Following Donna Karan’s visit, it was Macy’s, the famous American retailer, who took an interest in Atelier Calla’s products. At that time, around 2015, the country’s leitmotif was “Open for Business” and Haiti was buzzing with activities and NGOs. It was then that Atelier Calla became acquainted with Artisan Business Network (ABN), an NGO that took her to a fair in New York and introduced her to the U.S. market. “Participating in a fair gives you a certain credibility. You have to have the means to participate and have inventory. This reflects on the seriousness of the company. It is an industry where you have to see, touch, meet and make sure that the person you are talking to is there for the long haul”, explains the entrepreneur.

Atelier CALLA was exporting its products while still satisfying the local market that appreciated its creativity, when COVID came along and put an obstacle in the way of its expansion…

At that time, Atelier Calla was working on a bi-national collection, within the framework of the Symbiose project, initiated by Caribbean Export. The initiative brings together students and designers around jewelry.

Caribbean Export is also supporting another project that will allow Christelle to get a foothold in the Dominican market, through a programme financed by the trade and private sector support component of the bi-national HT-RD programme within the framework of the 11th European Development Fund (EDF) of the European Union.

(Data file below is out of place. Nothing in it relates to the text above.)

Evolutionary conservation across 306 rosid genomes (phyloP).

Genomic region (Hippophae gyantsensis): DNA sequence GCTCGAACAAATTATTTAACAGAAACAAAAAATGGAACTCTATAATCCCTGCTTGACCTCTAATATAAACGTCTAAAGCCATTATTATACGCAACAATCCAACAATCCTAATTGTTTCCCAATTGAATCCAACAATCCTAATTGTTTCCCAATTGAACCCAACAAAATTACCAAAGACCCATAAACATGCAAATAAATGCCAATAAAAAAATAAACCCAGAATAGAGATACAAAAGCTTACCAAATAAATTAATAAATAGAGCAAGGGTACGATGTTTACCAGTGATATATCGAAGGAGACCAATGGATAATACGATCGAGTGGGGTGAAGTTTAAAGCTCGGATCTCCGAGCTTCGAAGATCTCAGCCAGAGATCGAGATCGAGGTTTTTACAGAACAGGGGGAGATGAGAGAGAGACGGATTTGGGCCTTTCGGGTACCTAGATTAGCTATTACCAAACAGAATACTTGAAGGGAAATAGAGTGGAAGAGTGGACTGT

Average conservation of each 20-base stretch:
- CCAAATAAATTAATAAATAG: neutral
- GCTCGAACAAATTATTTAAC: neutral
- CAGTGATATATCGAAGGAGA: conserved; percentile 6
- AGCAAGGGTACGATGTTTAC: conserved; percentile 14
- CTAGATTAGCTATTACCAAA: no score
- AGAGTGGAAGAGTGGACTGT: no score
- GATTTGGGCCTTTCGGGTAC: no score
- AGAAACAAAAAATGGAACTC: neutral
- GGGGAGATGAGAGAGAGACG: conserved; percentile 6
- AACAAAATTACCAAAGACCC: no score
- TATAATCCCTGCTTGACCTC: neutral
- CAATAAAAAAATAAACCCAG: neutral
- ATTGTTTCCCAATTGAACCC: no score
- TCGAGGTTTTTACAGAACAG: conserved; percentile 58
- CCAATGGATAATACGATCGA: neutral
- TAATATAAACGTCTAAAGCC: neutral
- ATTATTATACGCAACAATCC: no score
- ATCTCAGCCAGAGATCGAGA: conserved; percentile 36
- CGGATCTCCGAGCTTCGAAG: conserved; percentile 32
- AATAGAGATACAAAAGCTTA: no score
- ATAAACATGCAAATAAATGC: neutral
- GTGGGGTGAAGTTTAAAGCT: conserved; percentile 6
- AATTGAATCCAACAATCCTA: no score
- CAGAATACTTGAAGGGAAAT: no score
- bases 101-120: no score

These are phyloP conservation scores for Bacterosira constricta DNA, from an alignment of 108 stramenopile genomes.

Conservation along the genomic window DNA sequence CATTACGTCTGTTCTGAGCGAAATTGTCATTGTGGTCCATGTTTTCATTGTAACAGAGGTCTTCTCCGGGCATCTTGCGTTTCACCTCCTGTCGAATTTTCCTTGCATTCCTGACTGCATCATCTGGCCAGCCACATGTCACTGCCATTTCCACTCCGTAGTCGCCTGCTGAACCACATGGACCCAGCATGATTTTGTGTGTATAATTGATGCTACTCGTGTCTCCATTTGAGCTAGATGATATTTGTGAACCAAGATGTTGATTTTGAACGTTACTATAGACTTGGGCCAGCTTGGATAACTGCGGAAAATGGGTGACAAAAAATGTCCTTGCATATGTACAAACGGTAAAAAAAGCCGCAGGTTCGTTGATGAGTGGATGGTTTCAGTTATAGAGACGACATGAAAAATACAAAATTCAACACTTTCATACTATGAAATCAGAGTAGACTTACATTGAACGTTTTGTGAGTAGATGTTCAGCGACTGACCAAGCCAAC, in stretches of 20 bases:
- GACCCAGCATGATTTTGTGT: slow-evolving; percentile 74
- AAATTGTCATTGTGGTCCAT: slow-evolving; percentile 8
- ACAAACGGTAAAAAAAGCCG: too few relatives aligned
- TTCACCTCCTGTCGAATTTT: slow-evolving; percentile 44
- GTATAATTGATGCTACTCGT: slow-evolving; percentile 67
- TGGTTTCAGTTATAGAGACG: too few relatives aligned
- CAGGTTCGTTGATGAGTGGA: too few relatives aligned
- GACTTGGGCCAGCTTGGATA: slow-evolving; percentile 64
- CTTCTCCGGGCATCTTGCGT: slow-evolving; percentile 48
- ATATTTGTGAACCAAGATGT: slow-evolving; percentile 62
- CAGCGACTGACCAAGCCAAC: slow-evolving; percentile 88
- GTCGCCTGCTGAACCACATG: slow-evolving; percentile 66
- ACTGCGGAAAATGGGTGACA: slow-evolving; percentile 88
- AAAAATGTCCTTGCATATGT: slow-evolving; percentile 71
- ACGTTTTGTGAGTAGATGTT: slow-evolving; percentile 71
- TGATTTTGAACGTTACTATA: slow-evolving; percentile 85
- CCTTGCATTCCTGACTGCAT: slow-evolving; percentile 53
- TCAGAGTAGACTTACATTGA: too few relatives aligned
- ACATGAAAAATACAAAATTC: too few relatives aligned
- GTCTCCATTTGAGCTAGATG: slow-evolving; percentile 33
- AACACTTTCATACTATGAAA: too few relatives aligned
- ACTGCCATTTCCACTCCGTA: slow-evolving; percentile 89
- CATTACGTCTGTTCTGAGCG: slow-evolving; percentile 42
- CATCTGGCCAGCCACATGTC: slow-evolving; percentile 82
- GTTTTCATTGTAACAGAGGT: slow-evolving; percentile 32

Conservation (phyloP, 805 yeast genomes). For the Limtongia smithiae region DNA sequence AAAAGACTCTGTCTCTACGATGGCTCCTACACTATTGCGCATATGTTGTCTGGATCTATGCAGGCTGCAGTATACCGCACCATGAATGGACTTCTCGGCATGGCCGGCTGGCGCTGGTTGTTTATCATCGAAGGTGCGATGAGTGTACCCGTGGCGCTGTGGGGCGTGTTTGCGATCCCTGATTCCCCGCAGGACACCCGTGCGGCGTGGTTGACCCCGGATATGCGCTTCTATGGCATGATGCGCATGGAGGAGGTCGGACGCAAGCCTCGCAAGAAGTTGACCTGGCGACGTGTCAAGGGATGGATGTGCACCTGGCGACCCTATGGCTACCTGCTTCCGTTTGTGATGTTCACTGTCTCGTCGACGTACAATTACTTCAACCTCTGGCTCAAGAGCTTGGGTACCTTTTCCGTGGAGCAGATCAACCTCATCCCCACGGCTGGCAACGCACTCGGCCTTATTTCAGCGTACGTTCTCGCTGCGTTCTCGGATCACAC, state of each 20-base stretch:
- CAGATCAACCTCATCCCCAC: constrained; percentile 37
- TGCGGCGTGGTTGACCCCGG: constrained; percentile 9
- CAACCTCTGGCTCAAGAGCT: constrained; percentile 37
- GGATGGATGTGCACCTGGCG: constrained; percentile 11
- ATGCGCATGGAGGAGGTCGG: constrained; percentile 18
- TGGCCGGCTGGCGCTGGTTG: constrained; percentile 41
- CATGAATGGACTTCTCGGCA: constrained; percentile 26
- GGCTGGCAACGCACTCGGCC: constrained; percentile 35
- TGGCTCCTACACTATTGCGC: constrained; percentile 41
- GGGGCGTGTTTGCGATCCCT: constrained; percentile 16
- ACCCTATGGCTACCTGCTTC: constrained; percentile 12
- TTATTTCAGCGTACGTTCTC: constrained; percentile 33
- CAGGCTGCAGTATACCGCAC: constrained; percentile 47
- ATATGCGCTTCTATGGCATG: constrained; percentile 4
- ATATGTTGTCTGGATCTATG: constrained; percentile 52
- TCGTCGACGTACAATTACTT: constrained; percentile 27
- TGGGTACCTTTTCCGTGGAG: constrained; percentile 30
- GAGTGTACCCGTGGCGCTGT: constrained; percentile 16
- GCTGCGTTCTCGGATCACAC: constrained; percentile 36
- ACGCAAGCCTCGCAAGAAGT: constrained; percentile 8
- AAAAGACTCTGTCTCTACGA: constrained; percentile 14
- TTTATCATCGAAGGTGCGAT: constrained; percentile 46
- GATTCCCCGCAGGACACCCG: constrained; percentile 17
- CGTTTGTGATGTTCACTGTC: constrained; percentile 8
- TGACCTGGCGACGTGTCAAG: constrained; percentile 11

Invited to a training in digital graphics design for jewelry, Atelier CALLA met with representatives of Jenny Polanco. Something clicked! The Dominican brand was captivated by the contemporary aspect of Calla’s creations, which were different from the often very ethnic or folkloric connotation of local craftsmanship. The combination of traditional materials such as horn and wood with modern lines and trendy designs, appealing to a wide range of cultures, hit the mark. Atelier Calla received an order for samples and then a test order for table setting accessories: napkin rings, knives and cheese boards. “It’s a great opportunity to be able to work with Jenny Polanco’s team. Their open-mindedness, their encouragement in providing a sophisticated and luxurious touch to the collection…. They trusted me and I think I convinced them of our ability to create and produce accessories under the Polanco brand name.”